Rosie was a riveter not a writer, but still she symbolizes for me the idea for us authors to write with vigor, which I take to mean strength allied with determination.
Write With Vigor Tip #1: Read
How do you improve your tennis game? The answer is obvious. You play with someone who challenges you with her serve, her return shots, her speed and her strength.
I say it over and over: in order to up your writing game you need to read. In particular you need to read authors who are better than you are.
The good news is: you get to determine which authors are better than you are. Then you get the pleasure of reading them and of paying attention to their sentence structure, their word choice, their characterization and their plot development.
Write With Vigor Tip #2: Write
Another thing I say over and over: writing is an aerobic activity. Writing is mental breathing, and you are either in writing shape or you are not. The only way to get in writing shape is to write, and you do that by finding writing outlets, the more varied, the better. Think of it as cross-training, which builds a variety of muscles and not just one set.
If you write novels and have just finished one, it’s likely you need to take a break before starting the next. How do you stay in writing shape? Many writers keep journals. I blog. (Unless you’re a poet I’m not sure tweeting will help you get into and/or stay in shape.) I consider even doing my email as an opportunity to write.
The novel is a long-form genre. Call it a marathon. You’ve likely noticed stories where an author poops out and wraps things up too quickly. The writing lacks vigor, which means the author lacks sufficient breath to end with a bang. If you are in good enough writing shape and have enough cross-trained writing muscles, you’ll have the strength to write a vigorous finish.
Write With Vigor Tip #3: Flex Your Imagination
Creativity is another kind of muscle and, like all muscles, it grows stronger the more you use it.
In your writing you have to flex your imagination on several levels at once. At the macro-level you need a strong plot. It is something of a writing truism to say that there are only seven basic plots. See:
At the level of plot, your job is to make whatever variation you choose yours.
Write With Vigor Tip #4: Avoid the Sagging Middle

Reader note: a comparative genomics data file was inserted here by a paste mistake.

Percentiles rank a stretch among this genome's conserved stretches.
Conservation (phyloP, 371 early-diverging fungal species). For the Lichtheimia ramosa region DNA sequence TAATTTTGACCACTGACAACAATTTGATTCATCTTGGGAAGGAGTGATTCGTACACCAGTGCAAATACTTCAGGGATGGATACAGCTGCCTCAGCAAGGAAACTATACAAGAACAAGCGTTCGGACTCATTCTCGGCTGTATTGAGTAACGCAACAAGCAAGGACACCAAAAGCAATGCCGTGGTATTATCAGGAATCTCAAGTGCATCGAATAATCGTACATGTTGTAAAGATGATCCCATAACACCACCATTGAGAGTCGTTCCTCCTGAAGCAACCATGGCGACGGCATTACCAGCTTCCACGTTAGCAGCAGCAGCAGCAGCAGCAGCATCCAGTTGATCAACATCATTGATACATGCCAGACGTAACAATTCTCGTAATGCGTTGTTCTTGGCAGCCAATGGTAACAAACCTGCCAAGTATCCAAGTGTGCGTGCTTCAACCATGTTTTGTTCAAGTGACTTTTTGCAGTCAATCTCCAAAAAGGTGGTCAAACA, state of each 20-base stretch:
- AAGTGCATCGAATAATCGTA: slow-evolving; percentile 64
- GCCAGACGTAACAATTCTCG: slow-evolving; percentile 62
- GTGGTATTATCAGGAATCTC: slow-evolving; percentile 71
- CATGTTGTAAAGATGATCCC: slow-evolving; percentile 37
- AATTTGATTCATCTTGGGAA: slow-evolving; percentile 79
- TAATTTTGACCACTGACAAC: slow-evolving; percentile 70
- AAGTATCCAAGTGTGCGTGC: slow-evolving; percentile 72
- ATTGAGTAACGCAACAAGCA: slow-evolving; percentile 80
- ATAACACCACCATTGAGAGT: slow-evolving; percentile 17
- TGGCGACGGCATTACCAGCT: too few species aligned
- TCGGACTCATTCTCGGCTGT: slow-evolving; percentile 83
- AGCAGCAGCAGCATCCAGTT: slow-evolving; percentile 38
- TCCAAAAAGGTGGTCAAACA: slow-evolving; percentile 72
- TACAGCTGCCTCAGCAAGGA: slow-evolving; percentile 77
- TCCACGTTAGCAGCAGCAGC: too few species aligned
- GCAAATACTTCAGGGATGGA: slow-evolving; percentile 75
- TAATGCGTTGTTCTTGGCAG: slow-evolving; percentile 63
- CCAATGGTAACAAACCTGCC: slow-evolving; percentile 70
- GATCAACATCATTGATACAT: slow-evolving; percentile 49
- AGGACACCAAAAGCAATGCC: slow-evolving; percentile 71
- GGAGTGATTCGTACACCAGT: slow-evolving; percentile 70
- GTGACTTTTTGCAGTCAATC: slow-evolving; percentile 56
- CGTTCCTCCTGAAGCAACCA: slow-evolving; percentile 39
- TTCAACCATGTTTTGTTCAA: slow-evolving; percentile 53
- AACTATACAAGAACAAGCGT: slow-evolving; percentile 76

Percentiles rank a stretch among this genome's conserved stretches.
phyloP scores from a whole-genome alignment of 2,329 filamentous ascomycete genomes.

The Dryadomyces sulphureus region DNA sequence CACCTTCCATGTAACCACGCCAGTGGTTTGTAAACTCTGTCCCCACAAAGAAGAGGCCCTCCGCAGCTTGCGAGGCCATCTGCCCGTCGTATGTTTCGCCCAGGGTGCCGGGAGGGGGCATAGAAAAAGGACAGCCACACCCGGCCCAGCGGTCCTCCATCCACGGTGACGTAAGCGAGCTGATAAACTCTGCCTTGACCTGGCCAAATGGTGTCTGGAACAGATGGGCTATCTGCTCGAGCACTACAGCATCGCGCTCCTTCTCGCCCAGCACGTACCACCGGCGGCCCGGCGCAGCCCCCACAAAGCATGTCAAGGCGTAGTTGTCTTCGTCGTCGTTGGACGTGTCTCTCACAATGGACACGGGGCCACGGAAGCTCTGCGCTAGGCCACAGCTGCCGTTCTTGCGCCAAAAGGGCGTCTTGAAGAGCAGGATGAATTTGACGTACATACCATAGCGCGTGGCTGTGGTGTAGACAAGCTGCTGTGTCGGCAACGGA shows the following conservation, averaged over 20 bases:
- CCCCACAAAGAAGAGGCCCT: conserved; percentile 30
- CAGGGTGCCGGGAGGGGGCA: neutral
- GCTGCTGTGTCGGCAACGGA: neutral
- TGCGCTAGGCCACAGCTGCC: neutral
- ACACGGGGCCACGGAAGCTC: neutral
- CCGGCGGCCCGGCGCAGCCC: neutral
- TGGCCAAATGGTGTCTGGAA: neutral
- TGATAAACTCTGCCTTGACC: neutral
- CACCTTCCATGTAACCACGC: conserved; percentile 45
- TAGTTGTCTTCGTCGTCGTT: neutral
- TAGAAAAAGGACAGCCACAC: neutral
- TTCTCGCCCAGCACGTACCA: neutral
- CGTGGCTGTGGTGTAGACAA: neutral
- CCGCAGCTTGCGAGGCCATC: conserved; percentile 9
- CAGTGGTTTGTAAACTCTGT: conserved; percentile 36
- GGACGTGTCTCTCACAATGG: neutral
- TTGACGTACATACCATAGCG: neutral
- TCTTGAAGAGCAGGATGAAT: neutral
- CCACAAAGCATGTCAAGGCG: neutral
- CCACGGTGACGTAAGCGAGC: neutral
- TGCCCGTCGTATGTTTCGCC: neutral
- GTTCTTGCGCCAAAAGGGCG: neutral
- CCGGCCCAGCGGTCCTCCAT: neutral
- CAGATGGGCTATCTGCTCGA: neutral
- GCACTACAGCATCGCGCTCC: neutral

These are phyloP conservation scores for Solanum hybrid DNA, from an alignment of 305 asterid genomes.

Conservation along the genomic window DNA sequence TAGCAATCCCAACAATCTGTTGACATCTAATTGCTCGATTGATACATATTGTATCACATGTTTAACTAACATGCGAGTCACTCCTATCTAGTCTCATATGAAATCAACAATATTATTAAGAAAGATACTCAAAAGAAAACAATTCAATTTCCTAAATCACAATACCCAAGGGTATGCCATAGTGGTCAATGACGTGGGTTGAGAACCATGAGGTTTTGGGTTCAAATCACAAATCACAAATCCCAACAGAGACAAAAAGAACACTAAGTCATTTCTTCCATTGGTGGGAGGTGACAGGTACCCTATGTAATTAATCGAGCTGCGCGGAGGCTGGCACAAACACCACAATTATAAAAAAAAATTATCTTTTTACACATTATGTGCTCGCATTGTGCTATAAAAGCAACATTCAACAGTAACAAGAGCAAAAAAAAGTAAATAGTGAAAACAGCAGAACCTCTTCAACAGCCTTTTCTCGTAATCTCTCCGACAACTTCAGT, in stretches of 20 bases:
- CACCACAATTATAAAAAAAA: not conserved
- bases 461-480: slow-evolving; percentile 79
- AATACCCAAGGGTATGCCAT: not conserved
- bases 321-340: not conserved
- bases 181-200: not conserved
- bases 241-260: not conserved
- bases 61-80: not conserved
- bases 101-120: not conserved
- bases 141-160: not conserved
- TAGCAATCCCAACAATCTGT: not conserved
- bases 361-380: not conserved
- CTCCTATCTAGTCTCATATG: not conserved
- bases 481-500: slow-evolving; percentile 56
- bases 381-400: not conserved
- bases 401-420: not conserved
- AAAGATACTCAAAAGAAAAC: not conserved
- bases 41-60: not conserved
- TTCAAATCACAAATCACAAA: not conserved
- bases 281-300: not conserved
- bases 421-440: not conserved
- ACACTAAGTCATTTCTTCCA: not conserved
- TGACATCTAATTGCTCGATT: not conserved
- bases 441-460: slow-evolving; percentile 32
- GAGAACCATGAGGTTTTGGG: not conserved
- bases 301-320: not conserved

The reason for plot twists is this: middles often muddle. Don’t let your story-belly hang way out over its belt. The plot twist tightens the gut.
Write With Vigor Tip #5: If You’re Not Surprised, Neither Will Your Reader Be
This is the oldest writing tip in the world. See Story Magic.
Write With Vigor Tip #6: Think About Your Sentences
In addition to flexing your creativity on the macro-plot-level of your story, you also have to attend to the micro-level, namely your sentences.
I just ran across this passage in Christi Barth’s Bad for Her: “He ran at the water’s edge where the sand was packed flat. It crunched underfoot, almost like snow. The surf hissed as it advanced and retreated with every three steps. Fog – mist? – hung at kneecap level, swirling around him like short ghost farts.”
Interesting and imaginative? Yes.
A few pages later Barth writes: “His salute was as crisp as a potato chip.”
I would call this vigorous writing in the sense of ‘lively’ < Latin vigeo ‘to thrive, flourish.’ Barth’s images perked me up. Readers read to experience the world anew.
Write With Vigor Tip #7: Be Your Own Ruthless Editor
I have a friend who claims to write out five pages for every one she finally keeps. I say ‘claims’ as if I don’t believe her. I do believe her. But, man, even for me that is some pretty ruthless editing.
Yes, you may have just written the most beautiful thing in the world, but does it go where you have it? Does your story need it? Does the reader need to know it?
See also: All My Writing Tips
This post was written by Julie Tetel Andresen